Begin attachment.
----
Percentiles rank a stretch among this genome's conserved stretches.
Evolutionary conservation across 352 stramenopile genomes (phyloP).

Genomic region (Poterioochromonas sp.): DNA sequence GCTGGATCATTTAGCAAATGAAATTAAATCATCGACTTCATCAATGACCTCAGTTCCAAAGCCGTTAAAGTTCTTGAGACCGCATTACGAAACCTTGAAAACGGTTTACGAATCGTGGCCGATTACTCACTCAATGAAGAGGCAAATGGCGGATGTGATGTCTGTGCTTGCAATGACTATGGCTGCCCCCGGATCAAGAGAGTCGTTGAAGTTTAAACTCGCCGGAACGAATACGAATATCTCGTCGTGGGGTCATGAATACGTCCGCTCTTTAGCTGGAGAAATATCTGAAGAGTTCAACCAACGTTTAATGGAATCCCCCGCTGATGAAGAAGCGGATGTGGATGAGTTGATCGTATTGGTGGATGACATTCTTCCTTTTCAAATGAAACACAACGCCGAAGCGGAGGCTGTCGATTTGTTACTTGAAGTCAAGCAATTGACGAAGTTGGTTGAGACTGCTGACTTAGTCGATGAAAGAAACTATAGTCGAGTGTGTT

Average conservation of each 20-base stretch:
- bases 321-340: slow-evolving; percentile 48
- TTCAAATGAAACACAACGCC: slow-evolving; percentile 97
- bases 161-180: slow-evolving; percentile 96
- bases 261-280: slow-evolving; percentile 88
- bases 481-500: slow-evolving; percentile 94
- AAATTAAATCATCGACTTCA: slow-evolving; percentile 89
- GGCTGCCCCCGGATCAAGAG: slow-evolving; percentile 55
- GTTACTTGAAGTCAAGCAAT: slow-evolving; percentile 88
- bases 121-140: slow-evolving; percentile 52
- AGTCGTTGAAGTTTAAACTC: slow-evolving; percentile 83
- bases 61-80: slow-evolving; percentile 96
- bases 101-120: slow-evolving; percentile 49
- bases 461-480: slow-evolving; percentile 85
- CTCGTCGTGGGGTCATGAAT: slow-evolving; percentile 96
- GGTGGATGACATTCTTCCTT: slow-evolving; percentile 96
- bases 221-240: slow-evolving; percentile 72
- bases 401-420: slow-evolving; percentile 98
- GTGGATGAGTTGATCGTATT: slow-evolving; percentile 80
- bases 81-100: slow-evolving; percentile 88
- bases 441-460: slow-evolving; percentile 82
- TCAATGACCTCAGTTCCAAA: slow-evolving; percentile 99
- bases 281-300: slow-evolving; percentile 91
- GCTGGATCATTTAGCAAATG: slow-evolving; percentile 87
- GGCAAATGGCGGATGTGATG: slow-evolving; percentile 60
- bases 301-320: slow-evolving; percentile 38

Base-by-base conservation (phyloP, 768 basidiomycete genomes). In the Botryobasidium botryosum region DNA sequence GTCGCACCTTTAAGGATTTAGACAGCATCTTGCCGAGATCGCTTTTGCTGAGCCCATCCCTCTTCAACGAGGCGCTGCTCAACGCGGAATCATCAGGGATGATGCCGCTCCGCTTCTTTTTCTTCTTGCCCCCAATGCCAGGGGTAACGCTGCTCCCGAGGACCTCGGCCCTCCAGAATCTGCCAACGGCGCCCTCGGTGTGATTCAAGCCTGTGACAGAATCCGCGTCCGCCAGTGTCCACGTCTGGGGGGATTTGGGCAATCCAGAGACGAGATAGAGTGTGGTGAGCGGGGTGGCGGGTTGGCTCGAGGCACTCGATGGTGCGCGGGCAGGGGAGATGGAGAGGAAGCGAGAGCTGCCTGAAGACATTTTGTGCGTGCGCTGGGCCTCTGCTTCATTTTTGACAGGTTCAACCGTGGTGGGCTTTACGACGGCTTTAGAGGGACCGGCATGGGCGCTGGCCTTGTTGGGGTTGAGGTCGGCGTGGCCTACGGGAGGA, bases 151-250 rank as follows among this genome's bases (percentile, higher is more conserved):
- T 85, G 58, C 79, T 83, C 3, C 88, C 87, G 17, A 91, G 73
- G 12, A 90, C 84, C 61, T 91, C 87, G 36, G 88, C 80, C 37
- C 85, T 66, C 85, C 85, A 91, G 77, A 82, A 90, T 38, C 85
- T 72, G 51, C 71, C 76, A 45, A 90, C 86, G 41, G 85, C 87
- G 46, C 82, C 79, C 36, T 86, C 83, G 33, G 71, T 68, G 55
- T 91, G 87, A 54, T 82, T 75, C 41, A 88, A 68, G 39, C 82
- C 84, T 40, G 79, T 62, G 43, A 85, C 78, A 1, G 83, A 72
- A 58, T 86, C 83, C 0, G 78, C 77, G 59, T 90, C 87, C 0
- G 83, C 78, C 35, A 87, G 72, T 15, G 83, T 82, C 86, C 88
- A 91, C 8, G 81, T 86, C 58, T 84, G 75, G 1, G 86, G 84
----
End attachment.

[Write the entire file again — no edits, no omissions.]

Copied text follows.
Percentiles rank a stretch among this genome's conserved stretches.
Evolutionary conservation across 352 stramenopile genomes (phyloP).

Genomic region (Poterioochromonas sp.): DNA sequence GCTGGATCATTTAGCAAATGAAATTAAATCATCGACTTCATCAATGACCTCAGTTCCAAAGCCGTTAAAGTTCTTGAGACCGCATTACGAAACCTTGAAAACGGTTTACGAATCGTGGCCGATTACTCACTCAATGAAGAGGCAAATGGCGGATGTGATGTCTGTGCTTGCAATGACTATGGCTGCCCCCGGATCAAGAGAGTCGTTGAAGTTTAAACTCGCCGGAACGAATACGAATATCTCGTCGTGGGGTCATGAATACGTCCGCTCTTTAGCTGGAGAAATATCTGAAGAGTTCAACCAACGTTTAATGGAATCCCCCGCTGATGAAGAAGCGGATGTGGATGAGTTGATCGTATTGGTGGATGACATTCTTCCTTTTCAAATGAAACACAACGCCGAAGCGGAGGCTGTCGATTTGTTACTTGAAGTCAAGCAATTGACGAAGTTGGTTGAGACTGCTGACTTAGTCGATGAAAGAAACTATAGTCGAGTGTGTT

Average conservation of each 20-base stretch:
- bases 321-340: slow-evolving; percentile 48
- TTCAAATGAAACACAACGCC: slow-evolving; percentile 97
- bases 161-180: slow-evolving; percentile 96
- bases 261-280: slow-evolving; percentile 88
- bases 481-500: slow-evolving; percentile 94
- AAATTAAATCATCGACTTCA: slow-evolving; percentile 89
- GGCTGCCCCCGGATCAAGAG: slow-evolving; percentile 55
- GTTACTTGAAGTCAAGCAAT: slow-evolving; percentile 88
- bases 121-140: slow-evolving; percentile 52
- AGTCGTTGAAGTTTAAACTC: slow-evolving; percentile 83
- bases 61-80: slow-evolving; percentile 96
- bases 101-120: slow-evolving; percentile 49
- bases 461-480: slow-evolving; percentile 85
- CTCGTCGTGGGGTCATGAAT: slow-evolving; percentile 96
- GGTGGATGACATTCTTCCTT: slow-evolving; percentile 96
- bases 221-240: slow-evolving; percentile 72
- bases 401-420: slow-evolving; percentile 98
- GTGGATGAGTTGATCGTATT: slow-evolving; percentile 80
- bases 81-100: slow-evolving; percentile 88
- bases 441-460: slow-evolving; percentile 82
- TCAATGACCTCAGTTCCAAA: slow-evolving; percentile 99
- bases 281-300: slow-evolving; percentile 91
- GCTGGATCATTTAGCAAATG: slow-evolving; percentile 87
- GGCAAATGGCGGATGTGATG: slow-evolving; percentile 60
- bases 301-320: slow-evolving; percentile 38

Base-by-base conservation (phyloP, 768 basidiomycete genomes). In the Botryobasidium botryosum region DNA sequence GTCGCACCTTTAAGGATTTAGACAGCATCTTGCCGAGATCGCTTTTGCTGAGCCCATCCCTCTTCAACGAGGCGCTGCTCAACGCGGAATCATCAGGGATGATGCCGCTCCGCTTCTTTTTCTTCTTGCCCCCAATGCCAGGGGTAACGCTGCTCCCGAGGACCTCGGCCCTCCAGAATCTGCCAACGGCGCCCTCGGTGTGATTCAAGCCTGTGACAGAATCCGCGTCCGCCAGTGTCCACGTCTGGGGGGATTTGGGCAATCCAGAGACGAGATAGAGTGTGGTGAGCGGGGTGGCGGGTTGGCTCGAGGCACTCGATGGTGCGCGGGCAGGGGAGATGGAGAGGAAGCGAGAGCTGCCTGAAGACATTTTGTGCGTGCGCTGGGCCTCTGCTTCATTTTTGACAGGTTCAACCGTGGTGGGCTTTACGACGGCTTTAGAGGGACCGGCATGGGCGCTGGCCTTGTTGGGGTTGAGGTCGGCGTGGCCTACGGGAGGA, bases 151-250 rank as follows among this genome's bases (percentile, higher is more conserved):
- T 85, G 58, C 79, T 83, C 3, C 88, C 87, G 17, A 91, G 73
- G 12, A 90, C 84, C 61, T 91, C 87, G 36, G 88, C 80, C 37
- C 85, T 66, C 85, C 85, A 91, G 77, A 82, A 90, T 38, C 85
- T 72, G 51, C 71, C 76, A 45, A 90, C 86, G 41, G 85, C 87
- G 46, C 82, C 79, C 36, T 86, C 83, G 33, G 71, T 68, G 55
- T 91, G 87, A 54, T 82, T 75, C 41, A 88, A 68, G 39, C 82
- C 84, T 40, G 79, T 62, G 43, A 85, C 78, A 1, G 83, A 72
- A 58, T 86, C 83, C 0, G 78, C 77, G 59, T 90, C 87, C 0
- G 83, C 78, C 35, A 87, G 72, T 15, G 83, T 82, C 86, C 88
- A 91, C 8, G 81, T 86, C 58, T 84, G 75, G 1, G 86, G 84